Crooker- Named for the case, Crooker v. Massachusetts Parole Board, 38 Mass. App. Ct. 915 (1995), it is the method that time served on parole is calculated when a defendant is sentenced to one or more sentences imposed consecutively to a prior sentence. Most simply stated, if a person is paroled while serving a sentence that is to be served prior to one or more consecutive sentences, for the time the person is on parole, all subsequent consecutive sentences run concurrently with the prior sentence. If the person is returned for having violated parole, the balance of all the sentences reverts to being served consecutively.

Day- For sentencing purposes, 24 hours, except a full day is credited for part of the first or last day of a period of confinement. See Commonwealth v. Keniston, 5 Pick. 420 (1827).

Dead Time- Time served awaiting disposition or interstate rendition which ultimately is not applied to a sentence. Williams v. Superintendent, Massachusetts Treatment Center 463 Mass. 627, 630 n. 6 (2012),  Commonwealth v. Milton, 427 Mass. 18, 21 n. 4 (1998). In the case of pretrial confinement, sentencing judges are advised to avoid the occurrence of “dead time,” Commonwealth v. Foley, 17 Mass. App. Ct. 238, 244 (1983), unless the defendant would be “banking” the time (see above) toward a future sentence. Commonwealth v. Milton, supra. In the case of interstate rendition, if the defendant causes a delay in the rendition process by filing frivolous motions, the time awaiting rendition would not be awarded toward a future sentence in that case and would effectively be “dead time” that is permissible because the defendant caused the delay in the rendition process. Beauchamp v. Murphy, 37 F.3d 700, 705 (1st Cir.1994), Commonwealth v. Barriere, 46 Mass. App. Ct. 286 (1999), Gardner v. Commissioner of Correction, 56 Mass.App.Ct. 31 (2001).

Detainer- “A warrant filed against a person already in custody with the purpose of insuring that he will be available to the authority which has placed the detainer… Such detainers may be placed by various authorities under varying conditions, for example, when an escaped prisoner or a parolee commits a new crime and is imprisoned in another state; or where a man not previously imprisoned commits a series of crimes in different jurisdictions.” Council of State Governments, Suggested State Legislation Program for 1957, p.74 (1956), Commonwealth v. Petrozziello, 22 Mass. App. Ct. 71 (1986).  See also M.G.L. c. 127 §§149, 149A (Parole Detainers), M.G.L. c. 276 §§19, 20-20P (Interstate Rendition), M.G.L. c. 276 App. §1-1 (Interstate Agreement on Detainers), District/Municipal Courts Rules for Probation Violation Proceedings Rule 5: Probation Detention Hearings (2015). For a detainer to issue, a competent authority (typically a judge or magistrate) must make a determination that there is probable cause to believe that a person has committed an act which would require lawful detention of the person. Gerstein v. Pugh, 420 U.S. 103, 114, (1975), Ierardi v. Gunter, 528 F.2d 929, 930 (1st Cir. 1976).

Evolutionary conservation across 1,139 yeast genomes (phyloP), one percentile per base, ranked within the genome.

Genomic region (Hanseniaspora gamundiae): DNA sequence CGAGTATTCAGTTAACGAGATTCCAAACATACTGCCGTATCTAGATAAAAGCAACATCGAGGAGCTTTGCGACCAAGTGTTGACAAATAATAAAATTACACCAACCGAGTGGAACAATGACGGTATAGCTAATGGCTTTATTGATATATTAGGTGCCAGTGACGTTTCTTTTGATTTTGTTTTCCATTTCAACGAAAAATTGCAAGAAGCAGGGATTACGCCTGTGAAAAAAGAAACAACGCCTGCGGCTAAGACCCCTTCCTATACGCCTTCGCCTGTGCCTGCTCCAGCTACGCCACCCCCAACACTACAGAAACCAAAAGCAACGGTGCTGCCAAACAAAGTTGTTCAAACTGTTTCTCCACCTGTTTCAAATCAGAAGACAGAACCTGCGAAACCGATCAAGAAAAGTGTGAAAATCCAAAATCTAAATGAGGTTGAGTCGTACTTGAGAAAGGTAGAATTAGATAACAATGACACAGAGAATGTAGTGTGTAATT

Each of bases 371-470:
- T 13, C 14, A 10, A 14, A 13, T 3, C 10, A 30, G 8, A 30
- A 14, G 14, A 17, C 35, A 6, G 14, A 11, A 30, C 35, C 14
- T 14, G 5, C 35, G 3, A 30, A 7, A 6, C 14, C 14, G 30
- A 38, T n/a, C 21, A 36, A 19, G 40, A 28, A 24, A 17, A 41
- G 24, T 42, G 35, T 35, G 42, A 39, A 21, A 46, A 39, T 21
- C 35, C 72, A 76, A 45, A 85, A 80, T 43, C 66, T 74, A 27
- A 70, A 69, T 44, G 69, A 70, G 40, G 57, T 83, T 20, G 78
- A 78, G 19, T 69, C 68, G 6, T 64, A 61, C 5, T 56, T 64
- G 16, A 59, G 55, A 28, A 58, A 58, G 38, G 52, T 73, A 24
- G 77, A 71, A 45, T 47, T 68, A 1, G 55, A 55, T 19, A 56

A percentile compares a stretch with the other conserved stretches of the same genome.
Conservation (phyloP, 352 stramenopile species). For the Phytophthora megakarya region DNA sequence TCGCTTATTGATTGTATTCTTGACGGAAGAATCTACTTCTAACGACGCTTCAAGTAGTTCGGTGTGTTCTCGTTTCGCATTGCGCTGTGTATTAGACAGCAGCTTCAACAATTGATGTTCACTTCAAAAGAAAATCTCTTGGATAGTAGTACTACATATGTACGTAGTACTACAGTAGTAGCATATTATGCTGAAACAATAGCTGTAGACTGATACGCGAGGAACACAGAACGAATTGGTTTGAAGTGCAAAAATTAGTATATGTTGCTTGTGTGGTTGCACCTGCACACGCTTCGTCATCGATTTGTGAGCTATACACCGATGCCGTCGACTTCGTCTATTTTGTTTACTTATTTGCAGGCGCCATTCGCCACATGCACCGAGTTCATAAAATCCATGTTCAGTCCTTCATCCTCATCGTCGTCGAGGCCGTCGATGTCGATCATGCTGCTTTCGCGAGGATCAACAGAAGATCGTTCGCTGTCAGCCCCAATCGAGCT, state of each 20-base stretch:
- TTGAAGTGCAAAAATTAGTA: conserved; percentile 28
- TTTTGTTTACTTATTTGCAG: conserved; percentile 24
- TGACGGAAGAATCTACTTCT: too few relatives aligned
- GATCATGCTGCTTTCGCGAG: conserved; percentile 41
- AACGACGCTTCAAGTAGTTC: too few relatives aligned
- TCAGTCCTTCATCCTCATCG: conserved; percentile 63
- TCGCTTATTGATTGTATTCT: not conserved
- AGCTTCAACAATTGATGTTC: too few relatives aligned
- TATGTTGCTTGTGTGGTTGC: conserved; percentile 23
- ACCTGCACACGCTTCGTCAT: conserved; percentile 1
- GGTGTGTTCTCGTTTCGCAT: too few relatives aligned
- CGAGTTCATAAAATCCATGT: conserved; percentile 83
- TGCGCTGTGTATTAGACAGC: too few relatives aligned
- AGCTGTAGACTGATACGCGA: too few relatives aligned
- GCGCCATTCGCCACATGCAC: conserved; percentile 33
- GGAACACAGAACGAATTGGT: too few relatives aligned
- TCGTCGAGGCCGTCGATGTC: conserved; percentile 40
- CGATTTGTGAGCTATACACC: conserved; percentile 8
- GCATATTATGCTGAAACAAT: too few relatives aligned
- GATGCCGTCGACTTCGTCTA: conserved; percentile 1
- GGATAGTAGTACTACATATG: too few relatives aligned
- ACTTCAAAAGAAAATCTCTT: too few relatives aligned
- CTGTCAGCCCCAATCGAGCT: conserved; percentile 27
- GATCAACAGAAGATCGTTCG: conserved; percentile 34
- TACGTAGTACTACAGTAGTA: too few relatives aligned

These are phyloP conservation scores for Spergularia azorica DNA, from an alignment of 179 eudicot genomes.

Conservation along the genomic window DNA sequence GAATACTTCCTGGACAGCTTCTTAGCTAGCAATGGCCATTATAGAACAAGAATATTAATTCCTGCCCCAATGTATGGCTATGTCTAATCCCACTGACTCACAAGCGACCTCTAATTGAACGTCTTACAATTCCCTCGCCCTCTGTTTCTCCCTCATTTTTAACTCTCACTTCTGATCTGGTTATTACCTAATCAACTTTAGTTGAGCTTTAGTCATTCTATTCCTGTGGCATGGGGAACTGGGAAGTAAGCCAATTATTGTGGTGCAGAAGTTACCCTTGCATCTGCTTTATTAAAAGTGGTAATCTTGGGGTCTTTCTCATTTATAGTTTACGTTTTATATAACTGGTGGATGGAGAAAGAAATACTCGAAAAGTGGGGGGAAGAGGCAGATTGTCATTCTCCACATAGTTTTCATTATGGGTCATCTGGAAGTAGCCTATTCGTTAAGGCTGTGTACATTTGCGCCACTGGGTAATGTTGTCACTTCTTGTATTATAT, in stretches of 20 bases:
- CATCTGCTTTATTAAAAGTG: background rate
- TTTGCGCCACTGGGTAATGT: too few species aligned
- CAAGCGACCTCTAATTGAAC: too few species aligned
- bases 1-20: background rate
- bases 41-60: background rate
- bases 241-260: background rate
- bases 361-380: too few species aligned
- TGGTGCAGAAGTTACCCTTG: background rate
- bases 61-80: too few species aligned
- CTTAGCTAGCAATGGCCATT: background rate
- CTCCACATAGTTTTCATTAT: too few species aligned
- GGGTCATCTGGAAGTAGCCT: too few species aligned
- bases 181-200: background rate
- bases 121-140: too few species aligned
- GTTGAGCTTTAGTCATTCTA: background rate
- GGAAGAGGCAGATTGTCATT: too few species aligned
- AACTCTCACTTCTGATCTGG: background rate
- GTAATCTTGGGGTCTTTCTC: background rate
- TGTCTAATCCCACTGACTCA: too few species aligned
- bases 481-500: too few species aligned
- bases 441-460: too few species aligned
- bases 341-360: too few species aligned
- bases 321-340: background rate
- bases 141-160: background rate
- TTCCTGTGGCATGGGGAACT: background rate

Double Dipping– When jail credits are inappropriately applied twice. For examples where the defendant was seeking to have this occur, see Commonwealth v. Carter, 10 Mass. App. Ct. 618 (1980), Commonwealth v. Blaikie, 21 Mass. App. Ct. 956 (1986), Commonwealth v. Harvey, 66 Mass. App. Ct. 297 (2006), Commonwealth v. Ridge, 470 Mass. 1024 (2015).

Drug Court– A special session established in a district court to divert criminal defendants with drug addiction issues to intensive substance abuse treatment and strict supervision as conditions of probation. The supervision often includes reporting directly to the judge in the Drug Court session at a given interval for direct monitoring of compliance with conditions of probation.